Skip to main content
Displaying 1 of 1
Lost feast : culinary extinction and the future of food
Please select and request a specific volume by clicking one of the icons in the 'Where is it?' section below.
Where is it?

"Edifying and entertaining." -- Foreword Reviews, starred review

A rollicking exploration of the history and future of our favorite foods

When we humans love foods, we love them a lot. In fact, we have often eaten them into extinction, whether it is the megafauna of the Paleolithic world or the passenger pigeon of the last century. In Lost Feast , food expert Lenore Newman sets out to look at the history of the foods we have loved to death and what that means for the culinary paths we choose for the future. Whether it's chasing down the luscious butter of local Icelandic cattle or looking at the impacts of modern industrialized agriculture on the range of food varieties we can put in our shopping carts, Newman's bright, intelligent gaze finds insight and humor at every turn.

Bracketing the chapters that look at the history of our relationship to specific foods, Lenore enlists her ecologist friend and fellow cook, Dan, in a series of "extinction dinners" designed to recreate meals of the past or to illustrate how we might be eating in the future. Part culinary romp, part environmental wake-up call, Lost Feast makes a critical contribution to our understanding of food security today. You will never look at what's on your plate in quite the same way again.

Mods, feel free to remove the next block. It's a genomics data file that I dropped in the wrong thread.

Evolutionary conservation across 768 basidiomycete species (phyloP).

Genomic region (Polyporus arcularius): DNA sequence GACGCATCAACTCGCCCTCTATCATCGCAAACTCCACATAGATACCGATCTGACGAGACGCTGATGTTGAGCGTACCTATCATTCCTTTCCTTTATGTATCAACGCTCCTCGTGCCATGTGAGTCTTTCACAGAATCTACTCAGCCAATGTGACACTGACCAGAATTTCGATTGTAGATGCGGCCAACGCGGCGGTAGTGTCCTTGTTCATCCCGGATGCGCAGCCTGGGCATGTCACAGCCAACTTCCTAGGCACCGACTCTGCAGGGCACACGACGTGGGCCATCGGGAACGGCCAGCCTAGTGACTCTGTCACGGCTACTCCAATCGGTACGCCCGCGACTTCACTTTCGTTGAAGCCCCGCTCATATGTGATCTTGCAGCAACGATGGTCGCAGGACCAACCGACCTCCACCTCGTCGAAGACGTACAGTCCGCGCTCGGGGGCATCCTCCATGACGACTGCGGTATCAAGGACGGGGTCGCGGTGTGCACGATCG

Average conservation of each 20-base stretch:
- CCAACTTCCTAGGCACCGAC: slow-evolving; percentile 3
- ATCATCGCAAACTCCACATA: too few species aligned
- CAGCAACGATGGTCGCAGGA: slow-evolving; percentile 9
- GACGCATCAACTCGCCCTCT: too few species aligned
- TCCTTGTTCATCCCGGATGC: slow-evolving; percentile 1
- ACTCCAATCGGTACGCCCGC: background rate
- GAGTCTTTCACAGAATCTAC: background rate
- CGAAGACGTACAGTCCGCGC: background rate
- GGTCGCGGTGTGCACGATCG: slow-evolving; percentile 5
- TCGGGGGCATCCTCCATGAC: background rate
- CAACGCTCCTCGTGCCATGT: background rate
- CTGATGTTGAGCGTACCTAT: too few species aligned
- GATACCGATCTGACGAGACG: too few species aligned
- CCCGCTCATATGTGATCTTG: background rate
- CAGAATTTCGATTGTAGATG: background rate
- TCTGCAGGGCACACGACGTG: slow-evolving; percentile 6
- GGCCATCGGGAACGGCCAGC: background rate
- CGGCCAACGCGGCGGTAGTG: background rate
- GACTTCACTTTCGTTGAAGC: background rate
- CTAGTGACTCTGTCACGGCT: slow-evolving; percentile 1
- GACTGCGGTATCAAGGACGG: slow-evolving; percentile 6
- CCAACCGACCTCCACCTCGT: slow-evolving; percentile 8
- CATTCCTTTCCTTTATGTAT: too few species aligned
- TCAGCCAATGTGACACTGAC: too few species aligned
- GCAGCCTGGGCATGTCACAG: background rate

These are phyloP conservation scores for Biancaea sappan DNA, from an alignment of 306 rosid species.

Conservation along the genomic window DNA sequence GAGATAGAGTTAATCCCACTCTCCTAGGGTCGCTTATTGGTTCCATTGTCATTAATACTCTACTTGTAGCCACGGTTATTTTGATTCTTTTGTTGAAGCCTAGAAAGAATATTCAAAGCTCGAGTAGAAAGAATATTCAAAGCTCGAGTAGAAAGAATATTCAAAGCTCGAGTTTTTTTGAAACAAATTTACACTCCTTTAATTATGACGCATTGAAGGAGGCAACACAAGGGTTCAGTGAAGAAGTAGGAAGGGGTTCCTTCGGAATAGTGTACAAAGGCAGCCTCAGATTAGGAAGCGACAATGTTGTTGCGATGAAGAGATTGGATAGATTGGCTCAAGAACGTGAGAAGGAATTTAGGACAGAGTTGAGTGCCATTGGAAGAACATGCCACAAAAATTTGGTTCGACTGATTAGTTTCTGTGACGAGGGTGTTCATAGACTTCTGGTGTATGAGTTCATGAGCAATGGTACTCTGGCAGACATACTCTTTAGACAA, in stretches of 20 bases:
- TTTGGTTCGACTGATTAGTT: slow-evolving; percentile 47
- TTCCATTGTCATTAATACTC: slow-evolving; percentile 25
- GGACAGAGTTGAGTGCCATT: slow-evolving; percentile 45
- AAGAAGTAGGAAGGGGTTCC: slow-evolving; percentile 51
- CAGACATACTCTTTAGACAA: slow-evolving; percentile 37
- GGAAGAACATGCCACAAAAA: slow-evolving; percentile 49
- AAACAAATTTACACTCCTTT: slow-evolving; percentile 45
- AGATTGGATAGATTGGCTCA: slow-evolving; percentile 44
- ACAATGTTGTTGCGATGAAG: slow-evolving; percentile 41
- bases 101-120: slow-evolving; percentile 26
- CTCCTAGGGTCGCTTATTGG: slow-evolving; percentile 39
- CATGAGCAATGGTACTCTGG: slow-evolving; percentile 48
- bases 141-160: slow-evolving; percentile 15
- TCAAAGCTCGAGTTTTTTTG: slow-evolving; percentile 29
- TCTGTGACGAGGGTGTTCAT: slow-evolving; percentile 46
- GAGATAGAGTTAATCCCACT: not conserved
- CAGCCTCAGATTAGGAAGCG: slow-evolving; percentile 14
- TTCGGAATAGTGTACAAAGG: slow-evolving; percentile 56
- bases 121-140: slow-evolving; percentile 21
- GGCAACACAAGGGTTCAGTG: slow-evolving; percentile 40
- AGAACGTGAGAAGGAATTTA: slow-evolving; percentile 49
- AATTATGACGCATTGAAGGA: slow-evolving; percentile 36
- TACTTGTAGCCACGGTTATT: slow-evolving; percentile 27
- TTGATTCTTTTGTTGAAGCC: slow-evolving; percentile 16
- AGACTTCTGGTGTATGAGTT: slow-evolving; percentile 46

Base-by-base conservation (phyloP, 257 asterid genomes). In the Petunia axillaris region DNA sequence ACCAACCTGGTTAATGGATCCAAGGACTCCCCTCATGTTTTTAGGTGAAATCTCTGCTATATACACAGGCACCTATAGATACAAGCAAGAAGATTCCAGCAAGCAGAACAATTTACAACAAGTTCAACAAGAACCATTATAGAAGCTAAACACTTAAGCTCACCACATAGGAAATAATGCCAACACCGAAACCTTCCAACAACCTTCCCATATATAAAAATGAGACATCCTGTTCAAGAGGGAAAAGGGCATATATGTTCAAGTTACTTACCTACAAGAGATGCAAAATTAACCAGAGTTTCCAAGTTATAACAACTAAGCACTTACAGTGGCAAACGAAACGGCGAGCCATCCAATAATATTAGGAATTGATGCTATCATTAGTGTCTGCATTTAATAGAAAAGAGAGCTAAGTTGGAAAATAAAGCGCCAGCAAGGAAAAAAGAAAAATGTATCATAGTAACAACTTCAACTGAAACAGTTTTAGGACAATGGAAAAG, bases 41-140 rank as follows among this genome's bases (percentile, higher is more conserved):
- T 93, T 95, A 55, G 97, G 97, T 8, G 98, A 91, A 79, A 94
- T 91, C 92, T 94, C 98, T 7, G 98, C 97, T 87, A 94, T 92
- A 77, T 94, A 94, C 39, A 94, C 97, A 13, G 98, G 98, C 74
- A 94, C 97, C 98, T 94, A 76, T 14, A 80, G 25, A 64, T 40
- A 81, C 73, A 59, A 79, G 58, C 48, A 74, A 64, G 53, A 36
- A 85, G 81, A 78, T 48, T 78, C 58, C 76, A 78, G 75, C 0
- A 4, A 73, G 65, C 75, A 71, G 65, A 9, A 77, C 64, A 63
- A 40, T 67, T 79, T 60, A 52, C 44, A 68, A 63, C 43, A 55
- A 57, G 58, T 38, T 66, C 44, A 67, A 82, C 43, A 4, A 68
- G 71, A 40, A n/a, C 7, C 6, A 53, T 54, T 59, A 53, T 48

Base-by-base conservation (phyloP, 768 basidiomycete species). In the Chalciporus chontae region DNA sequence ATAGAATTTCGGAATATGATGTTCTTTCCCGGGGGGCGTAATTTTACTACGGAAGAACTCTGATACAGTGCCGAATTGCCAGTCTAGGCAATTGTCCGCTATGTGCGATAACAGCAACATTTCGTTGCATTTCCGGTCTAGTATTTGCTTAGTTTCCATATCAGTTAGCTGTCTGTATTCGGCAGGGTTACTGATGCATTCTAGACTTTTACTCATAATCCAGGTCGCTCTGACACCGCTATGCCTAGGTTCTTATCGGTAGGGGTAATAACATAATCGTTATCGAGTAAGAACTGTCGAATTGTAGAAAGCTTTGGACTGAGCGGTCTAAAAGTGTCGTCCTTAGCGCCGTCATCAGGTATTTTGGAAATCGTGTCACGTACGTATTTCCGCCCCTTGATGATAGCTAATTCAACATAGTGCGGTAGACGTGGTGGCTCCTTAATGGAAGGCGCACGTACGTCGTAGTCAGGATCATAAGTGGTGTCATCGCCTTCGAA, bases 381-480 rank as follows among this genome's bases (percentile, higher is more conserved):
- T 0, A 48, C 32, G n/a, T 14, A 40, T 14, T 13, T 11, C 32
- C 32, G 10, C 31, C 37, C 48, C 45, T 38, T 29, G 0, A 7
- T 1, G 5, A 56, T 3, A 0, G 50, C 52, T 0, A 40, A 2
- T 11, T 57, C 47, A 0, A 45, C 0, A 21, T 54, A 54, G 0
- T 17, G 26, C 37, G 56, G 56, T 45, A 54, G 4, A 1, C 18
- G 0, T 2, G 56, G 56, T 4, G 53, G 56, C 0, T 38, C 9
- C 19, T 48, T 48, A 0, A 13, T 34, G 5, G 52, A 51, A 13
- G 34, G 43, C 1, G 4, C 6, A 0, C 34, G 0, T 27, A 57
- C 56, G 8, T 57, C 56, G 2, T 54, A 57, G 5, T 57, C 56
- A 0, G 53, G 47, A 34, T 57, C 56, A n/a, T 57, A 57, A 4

Trade Reviews
Booklist Review
What if there were no more chickens? Newman looks back to find now-vanished foods that were taken for granted by the people of their time. So doing, she delves into the history of culinary extinction, and what it could mean for our dinner tables now and in the future. From the disappearance of the dodo to the disastrous environmental effect of the more than one billion cows and nineteen billion chickens that are on the planet at any one time, Newman walks readers through the past, present, and possible future of food. Can we back breed the indomitable aurochs? Why is the passenger pigeon extinct? Has science created a meatless burger that's indistinguishable from the real thing? Newman's jaunts through the animal kingdom alternate with themed meals with her friend Dan as she ponders how historical extinctions are linked to our current food systems, what we can do about it, and how humans must follow the example of the famed New York ""pizza rat,"" and adapt to the food that comes their way.--Alice Burton Copyright 2010 Booklist
Map It
First Chapter or Excerpt
Large Cover Image
Librarian's View
Displaying 1 of 1